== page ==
By Andreas Staier · Date 04/20/2017

Andreas Staier was born in 1955 in Göttingen, Germany. He was the harpsichordist for Musica Antiqua Köln for three years and has performed as a Hammerklavier and harpsichord soloist with all the major early music ensembles. In this article, he responds to the controversial VAN interview with Mahan Esfahani from April 6, 2017.

By now I’ve gotten used to the endless stream of communication coming from Mahan Esfahani. These statements are only ever about one thing: how hostile powers are conspiring against him, the innocent victim. Now the stream is flowing faster; he’s beginning to personally insult people. “Having funky hair or playing a little bit of jazz doesn’t make you iconoclastic if your harpsichord playing is perfectly orthodox,” he says in VAN. He doesn’t name names, but there’s no doubt about whom he means. It’s Jean Rondeau. I’ve never met Rondeau, but I’d still like to respond to these claims.

I had heard of Esfahani for the first time in 2006 at the Bach Competition in Leipzig. At the time, a few members of the jury told me that he simply refused to accept that he didn’t make into the finals. He was willing to blame the jury, along with anyone and anything else he could think of for this—anything except for his own playing. In the following years, he communicated an intense enthusiasm for the harpsichordist Gustav Leonhardt. This went to the extreme of him claiming to be a disciple of Leonhardt’s, without having ever taken a lesson. In truth, he only met Leonhardt a few times, and even those meetings were brief. In any case, he had his obituary prepared and ready to go; 24 hours after the harpsichordist’s death, his “First Tribute by a Disciple” was already online.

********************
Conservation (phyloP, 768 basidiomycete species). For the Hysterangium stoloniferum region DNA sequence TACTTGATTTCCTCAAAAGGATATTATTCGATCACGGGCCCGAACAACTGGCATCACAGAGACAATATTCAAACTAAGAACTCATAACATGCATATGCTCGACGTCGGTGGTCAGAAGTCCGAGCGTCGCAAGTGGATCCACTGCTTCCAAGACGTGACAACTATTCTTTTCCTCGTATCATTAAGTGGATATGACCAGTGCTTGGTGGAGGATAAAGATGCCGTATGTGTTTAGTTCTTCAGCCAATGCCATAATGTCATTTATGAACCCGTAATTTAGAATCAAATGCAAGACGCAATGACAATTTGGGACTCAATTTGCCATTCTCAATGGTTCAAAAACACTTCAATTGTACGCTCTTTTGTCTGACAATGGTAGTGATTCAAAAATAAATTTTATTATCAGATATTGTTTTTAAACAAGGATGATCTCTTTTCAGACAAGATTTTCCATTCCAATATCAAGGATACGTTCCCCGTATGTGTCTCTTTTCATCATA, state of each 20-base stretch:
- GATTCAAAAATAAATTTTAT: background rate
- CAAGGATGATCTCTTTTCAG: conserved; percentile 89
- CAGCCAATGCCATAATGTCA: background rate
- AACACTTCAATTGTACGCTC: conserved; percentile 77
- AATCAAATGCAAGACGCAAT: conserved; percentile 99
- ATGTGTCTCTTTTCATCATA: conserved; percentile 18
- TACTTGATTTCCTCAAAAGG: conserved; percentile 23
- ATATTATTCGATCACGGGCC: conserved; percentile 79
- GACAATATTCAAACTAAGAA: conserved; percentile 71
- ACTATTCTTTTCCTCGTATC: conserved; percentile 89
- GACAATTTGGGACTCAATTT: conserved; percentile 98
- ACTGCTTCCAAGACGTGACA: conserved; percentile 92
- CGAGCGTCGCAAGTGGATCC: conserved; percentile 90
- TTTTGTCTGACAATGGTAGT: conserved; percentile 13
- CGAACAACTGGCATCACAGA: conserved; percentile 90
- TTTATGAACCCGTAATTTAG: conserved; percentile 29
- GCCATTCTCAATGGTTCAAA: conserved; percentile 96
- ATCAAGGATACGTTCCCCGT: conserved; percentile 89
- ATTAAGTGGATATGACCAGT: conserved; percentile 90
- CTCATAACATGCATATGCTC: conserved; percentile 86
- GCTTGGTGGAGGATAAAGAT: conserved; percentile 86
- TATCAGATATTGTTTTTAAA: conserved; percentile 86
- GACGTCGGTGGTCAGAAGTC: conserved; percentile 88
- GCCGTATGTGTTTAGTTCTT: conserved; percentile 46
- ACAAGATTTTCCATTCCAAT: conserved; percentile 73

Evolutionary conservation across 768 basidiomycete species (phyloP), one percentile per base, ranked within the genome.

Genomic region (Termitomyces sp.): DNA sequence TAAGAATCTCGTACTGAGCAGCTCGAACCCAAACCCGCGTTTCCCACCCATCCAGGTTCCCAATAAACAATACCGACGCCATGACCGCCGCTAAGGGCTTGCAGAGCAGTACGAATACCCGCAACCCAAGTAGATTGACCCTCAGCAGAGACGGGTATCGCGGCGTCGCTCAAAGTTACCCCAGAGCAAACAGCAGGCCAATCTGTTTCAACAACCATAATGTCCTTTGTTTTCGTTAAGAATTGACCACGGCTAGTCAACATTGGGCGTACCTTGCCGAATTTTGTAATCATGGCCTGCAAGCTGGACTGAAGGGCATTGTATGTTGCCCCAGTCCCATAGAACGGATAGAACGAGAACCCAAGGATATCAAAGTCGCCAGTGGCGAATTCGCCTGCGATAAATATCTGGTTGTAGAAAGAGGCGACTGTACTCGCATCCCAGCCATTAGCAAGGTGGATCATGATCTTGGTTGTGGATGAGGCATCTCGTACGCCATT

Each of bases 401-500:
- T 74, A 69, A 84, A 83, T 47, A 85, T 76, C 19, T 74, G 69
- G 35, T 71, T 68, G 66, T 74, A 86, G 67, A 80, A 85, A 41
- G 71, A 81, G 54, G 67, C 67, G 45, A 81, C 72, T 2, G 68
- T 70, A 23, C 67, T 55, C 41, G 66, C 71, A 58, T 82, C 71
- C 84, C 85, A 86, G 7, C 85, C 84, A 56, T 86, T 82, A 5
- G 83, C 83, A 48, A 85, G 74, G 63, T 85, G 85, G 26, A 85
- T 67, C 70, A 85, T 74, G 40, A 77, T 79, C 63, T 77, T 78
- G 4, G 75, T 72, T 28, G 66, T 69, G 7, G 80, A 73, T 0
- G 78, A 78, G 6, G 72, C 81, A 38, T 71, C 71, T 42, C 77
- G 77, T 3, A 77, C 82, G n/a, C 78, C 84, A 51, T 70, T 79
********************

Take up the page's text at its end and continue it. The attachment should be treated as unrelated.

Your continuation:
A short time later Esfahani’s perspective changed. By 2014 he was characterizing Leonhardt’s playing as This was just the beginning in a series of increasingly hostile attacks against Leonhardt and his students. If there are musical reasons for this change in paradigm, I’d be curious to hear them. But until they’re given, I have to assume that it was a new marketing strategy that was being employed here.

Over the last three years, Esfahani has stylized himself as a savior from the degrading influence of Leonhardt’s school. This school, he claims, represents a conspiracy of the bourgeoisie, and he is the only one who recognizes it. In an interview with Die Welt, he says:

If you go back to the glory days of the harpsichord as a solo instrument, most harpsichordists were Jewish; many, such as Wanda Landowska and Zuzana Růžičková, were women; or they were the children of small towns from humble backgrounds, like Ralph Kirkpatrick or George Malcolm. That all changed after World War II. A new movement began, which was inseparable from wealth and social class.